From Alaska Fish and Game:
"The initial step in cleaning a skull is boiling. The hair and hide should be removed. They contain oils that permeate the bone when boiled and the result is a yellow, greasy skull.
If the skull cannot be cleaned soon after the animal's death, freeze it. Rotting skulls are no fun to clean and may cause a revolt in the household. If the skull is malodorous from decay, it will be repugnant during boiling. In this situation, boil it on a camp stove outside, or in the garage, in a castaway pot.
Immerse the skull in water and let simmer. A thawed wolf or bear skull requires 2.0 to 3.0 hours of simmering. Smaller skulls, such as marten, fox or lynx, take about 40 to 60 minutes. Frozen skulls will take about 15 to 30 minutes longer. The skull is ready to be cleaned when the muscle pulls off easily. Do not boil the skull too long as this can crack the teeth and soften the bone. It is best to remove the meat and brain tissue while they are still quite warm. Once cooled and dry, thorough removal of tissue is more difficult.
The muscle, if cooked sufficiently, comes off in hunks. Use a small knife. Nerve and connective tissue can be teased out of holes and crevices with a wire or large tweezers. The tough part is cleaning inside the cranium (brain case). This is done through the oval opening at the back of the skull, where the skull attaches to the spine. Repeated rinsing flushes out loose tissue.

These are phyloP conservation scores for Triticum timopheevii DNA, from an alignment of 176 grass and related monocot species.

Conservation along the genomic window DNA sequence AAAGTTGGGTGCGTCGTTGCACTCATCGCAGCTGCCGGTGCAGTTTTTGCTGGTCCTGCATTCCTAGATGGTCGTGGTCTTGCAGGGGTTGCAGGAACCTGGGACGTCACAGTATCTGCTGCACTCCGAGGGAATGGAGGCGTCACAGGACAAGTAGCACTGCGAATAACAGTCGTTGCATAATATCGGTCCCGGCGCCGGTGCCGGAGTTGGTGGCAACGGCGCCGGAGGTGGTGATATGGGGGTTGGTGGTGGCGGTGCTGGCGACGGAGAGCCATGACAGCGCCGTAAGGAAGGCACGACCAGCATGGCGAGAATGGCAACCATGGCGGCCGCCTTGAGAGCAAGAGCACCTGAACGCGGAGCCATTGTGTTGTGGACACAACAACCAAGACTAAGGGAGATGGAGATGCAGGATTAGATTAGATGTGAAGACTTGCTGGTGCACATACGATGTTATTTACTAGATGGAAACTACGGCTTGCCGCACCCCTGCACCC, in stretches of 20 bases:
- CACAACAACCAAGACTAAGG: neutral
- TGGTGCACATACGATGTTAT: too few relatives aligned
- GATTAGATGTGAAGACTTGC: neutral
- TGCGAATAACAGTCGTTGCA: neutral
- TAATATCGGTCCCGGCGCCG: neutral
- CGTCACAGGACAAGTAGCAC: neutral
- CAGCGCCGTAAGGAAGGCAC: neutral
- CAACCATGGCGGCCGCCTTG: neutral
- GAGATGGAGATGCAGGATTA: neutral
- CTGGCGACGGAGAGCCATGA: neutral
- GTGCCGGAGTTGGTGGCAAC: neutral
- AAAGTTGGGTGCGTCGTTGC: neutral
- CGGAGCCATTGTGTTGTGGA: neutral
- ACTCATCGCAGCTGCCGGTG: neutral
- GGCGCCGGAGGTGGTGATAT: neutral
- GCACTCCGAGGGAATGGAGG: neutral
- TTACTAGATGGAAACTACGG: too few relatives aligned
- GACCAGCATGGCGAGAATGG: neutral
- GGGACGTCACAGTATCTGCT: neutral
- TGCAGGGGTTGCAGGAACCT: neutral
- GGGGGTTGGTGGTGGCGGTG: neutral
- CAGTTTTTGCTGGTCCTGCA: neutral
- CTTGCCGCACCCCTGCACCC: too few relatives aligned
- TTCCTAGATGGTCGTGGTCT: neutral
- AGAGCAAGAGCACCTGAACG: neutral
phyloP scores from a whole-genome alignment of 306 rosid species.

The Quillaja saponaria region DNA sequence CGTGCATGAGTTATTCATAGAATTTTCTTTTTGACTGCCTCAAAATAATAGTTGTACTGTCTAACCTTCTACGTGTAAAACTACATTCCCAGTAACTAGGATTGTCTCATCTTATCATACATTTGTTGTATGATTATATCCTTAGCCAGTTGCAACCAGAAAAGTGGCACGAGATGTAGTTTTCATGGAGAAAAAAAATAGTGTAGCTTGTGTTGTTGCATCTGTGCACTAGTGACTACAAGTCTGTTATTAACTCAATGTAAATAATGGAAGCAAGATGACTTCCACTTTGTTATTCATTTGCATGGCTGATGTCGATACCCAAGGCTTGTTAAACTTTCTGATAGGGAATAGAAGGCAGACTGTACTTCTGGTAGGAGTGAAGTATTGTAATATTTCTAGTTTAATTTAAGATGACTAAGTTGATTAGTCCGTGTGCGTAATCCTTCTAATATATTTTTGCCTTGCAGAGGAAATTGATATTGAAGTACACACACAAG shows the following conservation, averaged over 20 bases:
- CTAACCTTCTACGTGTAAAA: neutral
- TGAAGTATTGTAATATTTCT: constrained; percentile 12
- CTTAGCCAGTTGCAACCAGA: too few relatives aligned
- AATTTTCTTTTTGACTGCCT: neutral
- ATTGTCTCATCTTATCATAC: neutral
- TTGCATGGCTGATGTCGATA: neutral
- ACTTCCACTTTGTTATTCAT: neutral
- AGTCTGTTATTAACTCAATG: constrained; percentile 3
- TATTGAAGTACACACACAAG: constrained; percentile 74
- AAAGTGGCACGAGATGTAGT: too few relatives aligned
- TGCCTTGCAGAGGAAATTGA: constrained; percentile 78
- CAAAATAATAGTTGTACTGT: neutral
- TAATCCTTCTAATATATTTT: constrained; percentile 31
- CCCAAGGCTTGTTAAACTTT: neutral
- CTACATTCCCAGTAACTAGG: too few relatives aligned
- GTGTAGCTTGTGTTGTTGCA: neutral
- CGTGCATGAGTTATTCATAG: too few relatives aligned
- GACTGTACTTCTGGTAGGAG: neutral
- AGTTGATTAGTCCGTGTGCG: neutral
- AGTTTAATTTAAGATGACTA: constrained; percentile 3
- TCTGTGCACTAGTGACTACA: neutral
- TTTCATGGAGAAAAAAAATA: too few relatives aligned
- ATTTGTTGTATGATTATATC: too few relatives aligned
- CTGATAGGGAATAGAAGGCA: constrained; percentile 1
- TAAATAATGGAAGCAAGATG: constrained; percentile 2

After the skull is as clean as you can get it, soak it in an enzyme-bleach powder (such as Biz) using about ? cup to a gallon of water. Don't use liquid bleach, it is harsher to the bone and does not have the enzyme action that is needed to break down residual tissue. Leave big skulls (bear, wolf, caribou, bison) in this solution for 3 days. Smaller skulls may require less than 1 ? days. The skull has soaked long enough when the remaining tissue can be easily removed.
A small, stiff-bristled brush, a small knife (scalpel) and tweezers are adequate tools for doing the final clean up. Rinse the skull well after you have removed the last, stubborn tissues.
Teeth will invariably loosen during boiling and cleaning. Hang on to them and glue them back in place with white glue once the skull is clean and dry."